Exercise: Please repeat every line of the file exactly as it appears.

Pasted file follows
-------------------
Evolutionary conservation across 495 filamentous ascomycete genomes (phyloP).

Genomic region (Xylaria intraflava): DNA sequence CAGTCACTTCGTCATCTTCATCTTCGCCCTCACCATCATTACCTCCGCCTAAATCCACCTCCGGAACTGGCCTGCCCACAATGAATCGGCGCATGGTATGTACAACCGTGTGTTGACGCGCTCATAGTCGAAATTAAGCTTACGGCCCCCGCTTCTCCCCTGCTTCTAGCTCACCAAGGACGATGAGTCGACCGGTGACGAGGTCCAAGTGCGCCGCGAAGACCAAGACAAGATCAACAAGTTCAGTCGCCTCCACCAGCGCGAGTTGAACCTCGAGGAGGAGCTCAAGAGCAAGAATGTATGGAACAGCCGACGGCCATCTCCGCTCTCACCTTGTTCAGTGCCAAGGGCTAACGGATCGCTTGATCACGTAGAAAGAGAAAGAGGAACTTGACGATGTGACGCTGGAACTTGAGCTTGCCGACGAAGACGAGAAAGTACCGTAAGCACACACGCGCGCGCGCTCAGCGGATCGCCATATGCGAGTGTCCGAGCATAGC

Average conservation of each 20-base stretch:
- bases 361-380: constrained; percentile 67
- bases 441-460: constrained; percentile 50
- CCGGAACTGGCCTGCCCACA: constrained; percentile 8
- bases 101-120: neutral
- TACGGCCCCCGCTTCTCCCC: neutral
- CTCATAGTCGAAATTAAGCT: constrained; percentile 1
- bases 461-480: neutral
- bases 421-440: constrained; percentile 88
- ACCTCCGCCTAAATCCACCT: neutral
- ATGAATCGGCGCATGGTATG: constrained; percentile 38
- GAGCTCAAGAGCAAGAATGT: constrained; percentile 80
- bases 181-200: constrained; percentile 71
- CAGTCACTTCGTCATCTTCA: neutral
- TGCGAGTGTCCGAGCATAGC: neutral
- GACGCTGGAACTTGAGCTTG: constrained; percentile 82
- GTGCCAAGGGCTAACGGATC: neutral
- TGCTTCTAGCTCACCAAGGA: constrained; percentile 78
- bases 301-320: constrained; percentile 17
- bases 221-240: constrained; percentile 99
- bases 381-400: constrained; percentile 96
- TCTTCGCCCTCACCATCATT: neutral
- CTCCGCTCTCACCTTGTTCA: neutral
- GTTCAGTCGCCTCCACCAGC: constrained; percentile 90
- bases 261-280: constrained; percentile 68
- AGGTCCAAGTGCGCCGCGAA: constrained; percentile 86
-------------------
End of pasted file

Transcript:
Evolutionary conservation across 495 filamentous ascomycete genomes (phyloP).

Genomic region (Xylaria intraflava): DNA sequence CAGTCACTTCGTCATCTTCATCTTCGCCCTCACCATCATTACCTCCGCCTAAATCCACCTCCGGAACTGGCCTGCCCACAATGAATCGGCGCATGGTATGTACAACCGTGTGTTGACGCGCTCATAGTCGAAATTAAGCTTACGGCCCCCGCTTCTCCCCTGCTTCTAGCTCACCAAGGACGATGAGTCGACCGGTGACGAGGTCCAAGTGCGCCGCGAAGACCAAGACAAGATCAACAAGTTCAGTCGCCTCCACCAGCGCGAGTTGAACCTCGAGGAGGAGCTCAAGAGCAAGAATGTATGGAACAGCCGACGGCCATCTCCGCTCTCACCTTGTTCAGTGCCAAGGGCTAACGGATCGCTTGATCACGTAGAAAGAGAAAGAGGAACTTGACGATGTGACGCTGGAACTTGAGCTTGCCGACGAAGACGAGAAAGTACCGTAAGCACACACGCGCGCGCGCTCAGCGGATCGCCATATGCGAGTGTCCGAGCATAGC

Average conservation of each 20-base stretch:
- bases 361-380: constrained; percentile 67
- bases 441-460: constrained; percentile 50
- CCGGAACTGGCCTGCCCACA: constrained; percentile 8
- bases 101-120: neutral
- TACGGCCCCCGCTTCTCCCC: neutral
- CTCATAGTCGAAATTAAGCT: constrained; percentile 1
- bases 461-480: neutral
- bases 421-440: constrained; percentile 88
- ACCTCCGCCTAAATCCACCT: neutral
- ATGAATCGGCGCATGGTATG: constrained; percentile 38
- GAGCTCAAGAGCAAGAATGT: constrained; percentile 80
- bases 181-200: constrained; percentile 71
- CAGTCACTTCGTCATCTTCA: neutral
- TGCGAGTGTCCGAGCATAGC: neutral
- GACGCTGGAACTTGAGCTTG: constrained; percentile 82
- GTGCCAAGGGCTAACGGATC: neutral
- TGCTTCTAGCTCACCAAGGA: constrained; percentile 78
- bases 301-320: constrained; percentile 17
- bases 221-240: constrained; percentile 99
- bases 381-400: constrained; percentile 96
- TCTTCGCCCTCACCATCATT: neutral
- CTCCGCTCTCACCTTGTTCA: neutral
- GTTCAGTCGCCTCCACCAGC: constrained; percentile 90
- bases 261-280: constrained; percentile 68
- AGGTCCAAGTGCGCCGCGAA: constrained; percentile 86